The HLAC Accreditation Process:
Recently I had the opportunity to give a presentation to an audience of healthcare laundry professionals, during which I provided practical insights into attaining accreditation from the Healthcare Laundry Accreditation Council (HLAC). The turnout was impressive and the audience participants viewed the process to become HLAC accredited as not only a means to achieve the distinction but as a learning experience providing pathway towards identifying industry best practices. There are many advantages to becoming HLAC accredited. For example, we like to say that meeting and maintaining HLAC Accreditation Standards means a laundry has voluntarily committed to a new level of excellence in the way it processes healthcare textiles. For the healthcare customer, having their laundry processor HLAC accredited is like a dividend, an advantage or benefit that validates the laundry’s expertise, believability, dependability, reliability and soundness. In simple terms, this means the customer can expect a consistent and smooth flow of clean textiles; and, ultimately, the knowledge of safety for their employees and the end user – the patient. For healthcare laundries, HLAC accreditation offers a competitive advantage, an edge that enables them to tell their clients they share their patient safety goals, that they’ve raised the bar on how a laundry should process healthcare textiles, that their clients can have confidence in the laundry’s highest of standards, and that their practices are the industry’s best and most current available. Laundries without HLAC accreditation come up short in these comparisons.
Pathway to Best Practices: Preparation, Inspection, Accreditation
These advantages aside, attendees to my presentation were spot-on with their observation that the process to become HLAC accredited offers a path to the industry’s best practices. To some, this process is reminiscent of a kind of learning journey that exposes virtually all laundry personnel to everything they need to know to ensure that the organization becomes a better, safer laundry for healthcare customers. The path basically involves three steps: preparing for inspection, the inspection itself and then actual accreditation.
Because the inspection is such an important part of the accreditation process, one can surmise that preparing for the inspection is as important. No one wants to risk failing. There are more than 600 standards that have to be met. These standards incorporate both government and non-government regulations, guidelines, codes and processes that cover the complete textile processing cycle, from handling and transporting soiled healthcare textiles, to in-plant processing and delivery back to the customer. The standards also cover many basic considerations, such as facility layout, personnel training, and customer service. Thus, while preparing for the inspection requires considerable commitment, time, planning and teamwork, the learning and knowledge gained from this part of the process is incomparable.
The inspection is a day long, during which an independent inspector, trained on HLAC standards, ensures that a laundry has quality control, quality assurance and quality monitoring processes in place to provide hygienically clean linen not just once, but every time. The inspection aligns with the specifics of the HLAC Accreditation Standards document, “Accreditation Standards for Processing Reusable Textiles for Use in Healthcare Facilities, 2016 Edition,” which is available at HLAC’s website, www.hlacnet.org. The more prepared the organization, the smoother the inspection. Policies, procedures and documentation will be laid out for review; and personnel will be up-to-speed when queried about their work areas and practices that include topics ranging from personal protective equipment and chemical safety, to cart disinfecting, washer loading/unloading and sharp procedures.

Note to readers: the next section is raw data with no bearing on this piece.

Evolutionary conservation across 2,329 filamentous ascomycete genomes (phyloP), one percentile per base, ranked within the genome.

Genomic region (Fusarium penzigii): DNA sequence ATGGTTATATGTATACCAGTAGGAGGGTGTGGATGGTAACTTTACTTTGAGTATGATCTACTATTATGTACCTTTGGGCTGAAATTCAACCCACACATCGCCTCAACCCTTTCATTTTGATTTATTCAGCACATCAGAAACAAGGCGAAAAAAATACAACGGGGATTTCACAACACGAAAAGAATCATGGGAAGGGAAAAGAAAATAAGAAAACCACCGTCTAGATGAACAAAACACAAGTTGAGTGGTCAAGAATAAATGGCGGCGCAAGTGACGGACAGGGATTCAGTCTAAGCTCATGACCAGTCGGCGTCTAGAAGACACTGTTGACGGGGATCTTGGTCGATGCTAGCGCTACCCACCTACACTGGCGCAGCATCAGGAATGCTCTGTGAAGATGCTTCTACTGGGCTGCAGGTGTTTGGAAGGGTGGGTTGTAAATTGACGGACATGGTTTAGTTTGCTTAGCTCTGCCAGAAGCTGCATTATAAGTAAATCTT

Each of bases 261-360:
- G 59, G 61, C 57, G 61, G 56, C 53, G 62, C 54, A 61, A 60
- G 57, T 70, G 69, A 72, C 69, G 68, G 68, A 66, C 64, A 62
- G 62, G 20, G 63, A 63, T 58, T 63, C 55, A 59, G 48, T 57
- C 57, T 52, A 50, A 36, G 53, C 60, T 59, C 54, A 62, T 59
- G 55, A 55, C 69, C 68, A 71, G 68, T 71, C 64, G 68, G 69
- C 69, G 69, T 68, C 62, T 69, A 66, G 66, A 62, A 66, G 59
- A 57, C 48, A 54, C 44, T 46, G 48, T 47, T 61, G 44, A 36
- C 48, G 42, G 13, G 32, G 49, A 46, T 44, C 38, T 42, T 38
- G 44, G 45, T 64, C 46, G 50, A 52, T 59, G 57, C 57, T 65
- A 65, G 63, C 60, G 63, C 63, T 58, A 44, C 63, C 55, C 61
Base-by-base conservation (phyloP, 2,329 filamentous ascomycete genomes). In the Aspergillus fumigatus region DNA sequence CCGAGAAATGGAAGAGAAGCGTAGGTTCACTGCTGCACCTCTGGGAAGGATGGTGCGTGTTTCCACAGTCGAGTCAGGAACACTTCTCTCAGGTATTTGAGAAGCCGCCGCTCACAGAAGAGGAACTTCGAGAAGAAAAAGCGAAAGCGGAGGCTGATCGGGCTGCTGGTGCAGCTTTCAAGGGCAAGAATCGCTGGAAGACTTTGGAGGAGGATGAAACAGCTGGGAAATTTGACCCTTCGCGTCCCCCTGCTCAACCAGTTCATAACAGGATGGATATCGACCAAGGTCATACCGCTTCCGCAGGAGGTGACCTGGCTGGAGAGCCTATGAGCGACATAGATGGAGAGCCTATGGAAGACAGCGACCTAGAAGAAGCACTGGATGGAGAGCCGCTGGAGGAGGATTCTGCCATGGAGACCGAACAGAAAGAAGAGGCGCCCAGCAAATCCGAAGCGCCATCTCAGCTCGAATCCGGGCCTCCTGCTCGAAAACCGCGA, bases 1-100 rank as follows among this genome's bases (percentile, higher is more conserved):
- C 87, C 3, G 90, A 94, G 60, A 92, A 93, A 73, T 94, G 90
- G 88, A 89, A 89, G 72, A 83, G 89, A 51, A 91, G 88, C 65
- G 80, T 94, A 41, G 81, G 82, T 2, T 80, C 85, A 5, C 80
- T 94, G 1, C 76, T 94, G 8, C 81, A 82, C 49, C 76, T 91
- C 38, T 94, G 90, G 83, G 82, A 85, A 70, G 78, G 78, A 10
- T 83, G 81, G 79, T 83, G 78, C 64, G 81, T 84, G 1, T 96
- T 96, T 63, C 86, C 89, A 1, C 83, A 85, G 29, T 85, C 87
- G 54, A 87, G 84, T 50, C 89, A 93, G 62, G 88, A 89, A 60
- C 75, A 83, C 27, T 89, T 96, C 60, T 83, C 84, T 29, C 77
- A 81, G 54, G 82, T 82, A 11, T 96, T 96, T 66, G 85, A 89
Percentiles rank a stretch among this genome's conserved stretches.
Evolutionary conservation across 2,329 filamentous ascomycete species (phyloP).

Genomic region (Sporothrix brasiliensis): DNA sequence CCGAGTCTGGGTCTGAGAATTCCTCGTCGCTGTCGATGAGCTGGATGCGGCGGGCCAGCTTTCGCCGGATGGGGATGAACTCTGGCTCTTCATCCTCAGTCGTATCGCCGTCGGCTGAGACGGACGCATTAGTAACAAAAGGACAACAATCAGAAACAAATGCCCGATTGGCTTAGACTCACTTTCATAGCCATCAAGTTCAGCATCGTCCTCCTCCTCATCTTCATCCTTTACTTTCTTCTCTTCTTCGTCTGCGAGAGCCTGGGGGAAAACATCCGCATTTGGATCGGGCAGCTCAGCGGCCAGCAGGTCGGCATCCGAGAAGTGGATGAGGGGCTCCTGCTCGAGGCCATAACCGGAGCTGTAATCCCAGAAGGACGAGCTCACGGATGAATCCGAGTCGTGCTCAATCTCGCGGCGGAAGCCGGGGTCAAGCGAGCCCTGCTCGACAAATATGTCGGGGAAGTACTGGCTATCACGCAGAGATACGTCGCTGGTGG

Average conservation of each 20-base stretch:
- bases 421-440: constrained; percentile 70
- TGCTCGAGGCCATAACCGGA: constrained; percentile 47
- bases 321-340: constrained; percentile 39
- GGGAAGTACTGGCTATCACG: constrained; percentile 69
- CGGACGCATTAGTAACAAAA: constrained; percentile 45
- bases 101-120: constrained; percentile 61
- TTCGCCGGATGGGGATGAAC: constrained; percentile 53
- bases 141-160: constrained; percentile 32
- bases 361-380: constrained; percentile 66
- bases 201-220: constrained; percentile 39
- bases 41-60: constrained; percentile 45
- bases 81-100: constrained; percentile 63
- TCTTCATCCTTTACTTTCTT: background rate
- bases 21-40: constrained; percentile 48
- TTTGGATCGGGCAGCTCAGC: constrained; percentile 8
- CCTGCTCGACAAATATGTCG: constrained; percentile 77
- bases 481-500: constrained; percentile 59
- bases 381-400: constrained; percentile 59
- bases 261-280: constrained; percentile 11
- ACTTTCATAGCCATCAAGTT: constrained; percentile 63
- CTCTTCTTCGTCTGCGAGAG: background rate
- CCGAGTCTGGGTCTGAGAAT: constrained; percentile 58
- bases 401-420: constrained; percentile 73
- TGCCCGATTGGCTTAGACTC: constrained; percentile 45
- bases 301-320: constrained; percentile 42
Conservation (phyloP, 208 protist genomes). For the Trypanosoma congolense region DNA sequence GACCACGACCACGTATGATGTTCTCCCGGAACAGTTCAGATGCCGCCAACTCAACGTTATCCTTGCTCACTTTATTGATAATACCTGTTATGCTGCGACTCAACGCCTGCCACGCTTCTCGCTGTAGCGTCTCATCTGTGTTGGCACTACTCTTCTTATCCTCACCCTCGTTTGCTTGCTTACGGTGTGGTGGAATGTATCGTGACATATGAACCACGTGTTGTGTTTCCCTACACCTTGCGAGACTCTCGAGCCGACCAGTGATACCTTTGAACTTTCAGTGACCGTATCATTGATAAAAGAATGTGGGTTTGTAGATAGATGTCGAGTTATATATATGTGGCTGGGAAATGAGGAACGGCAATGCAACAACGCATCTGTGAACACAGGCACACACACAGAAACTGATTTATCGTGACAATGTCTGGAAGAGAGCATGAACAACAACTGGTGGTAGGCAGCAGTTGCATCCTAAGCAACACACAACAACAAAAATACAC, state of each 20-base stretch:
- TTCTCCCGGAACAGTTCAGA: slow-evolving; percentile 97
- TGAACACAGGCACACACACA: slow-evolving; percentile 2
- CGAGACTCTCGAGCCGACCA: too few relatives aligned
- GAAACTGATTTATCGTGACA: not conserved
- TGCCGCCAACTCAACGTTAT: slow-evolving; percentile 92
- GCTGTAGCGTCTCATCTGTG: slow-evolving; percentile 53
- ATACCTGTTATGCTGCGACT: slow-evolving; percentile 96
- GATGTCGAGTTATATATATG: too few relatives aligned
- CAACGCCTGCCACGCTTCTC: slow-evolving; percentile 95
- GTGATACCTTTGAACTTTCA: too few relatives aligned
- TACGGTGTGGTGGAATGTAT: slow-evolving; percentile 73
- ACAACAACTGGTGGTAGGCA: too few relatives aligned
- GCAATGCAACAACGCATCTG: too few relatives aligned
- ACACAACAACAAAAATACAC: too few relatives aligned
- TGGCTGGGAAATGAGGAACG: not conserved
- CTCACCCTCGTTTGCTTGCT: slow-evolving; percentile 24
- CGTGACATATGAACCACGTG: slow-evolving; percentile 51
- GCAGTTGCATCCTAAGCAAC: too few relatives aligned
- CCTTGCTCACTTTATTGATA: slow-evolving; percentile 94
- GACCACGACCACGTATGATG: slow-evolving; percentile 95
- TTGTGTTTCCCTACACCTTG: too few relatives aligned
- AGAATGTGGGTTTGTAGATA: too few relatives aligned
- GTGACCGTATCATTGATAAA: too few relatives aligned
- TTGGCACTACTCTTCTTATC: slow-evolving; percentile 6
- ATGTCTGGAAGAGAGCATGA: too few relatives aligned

Since its founding in 2005 and with its first accredited laundry in 2006, hundreds of laundries have gone through the HLAC accreditation process. Accreditation is good for three years, though HLAC can conduct unannounced inspections at any time during this period. The standards are continually under review and are changed as HLAC learns from experience, education and expertise and these learnings are shared with the accredited laundries and incorporated new guidelines and regulations. The HLAC-accredited laundry is built right, equipped properly and staffed with qualified and trained personnel for processing product, interacting with customers and vendors and maintaining operations in a clean and aseptic manner.
HLAC offers a money-saving special rate to Universal Unilink member laundries that go through HLAC’s inspection process toward accreditation. The special rate for members is a deduction of $1,000 in inspection fees. All you have to do to take advantage of this special rate is begin the application process by visiting http://www.hlacnet.org/apply.
Gregory Gicewicz is president of Sterile Surgical Systems of Tumwater, WA. Gicewicz is past president of the Healthcare Laundry Accreditation Council (HLAC) and currently serves as HLAC inspection committee chair. HLAC is a nonprofit organization that inspects and accredits laundries processing textiles for hospitals, nursing homes and other healthcare facilities. Sterile Surgical Systems is an HLAC-accredited laundry.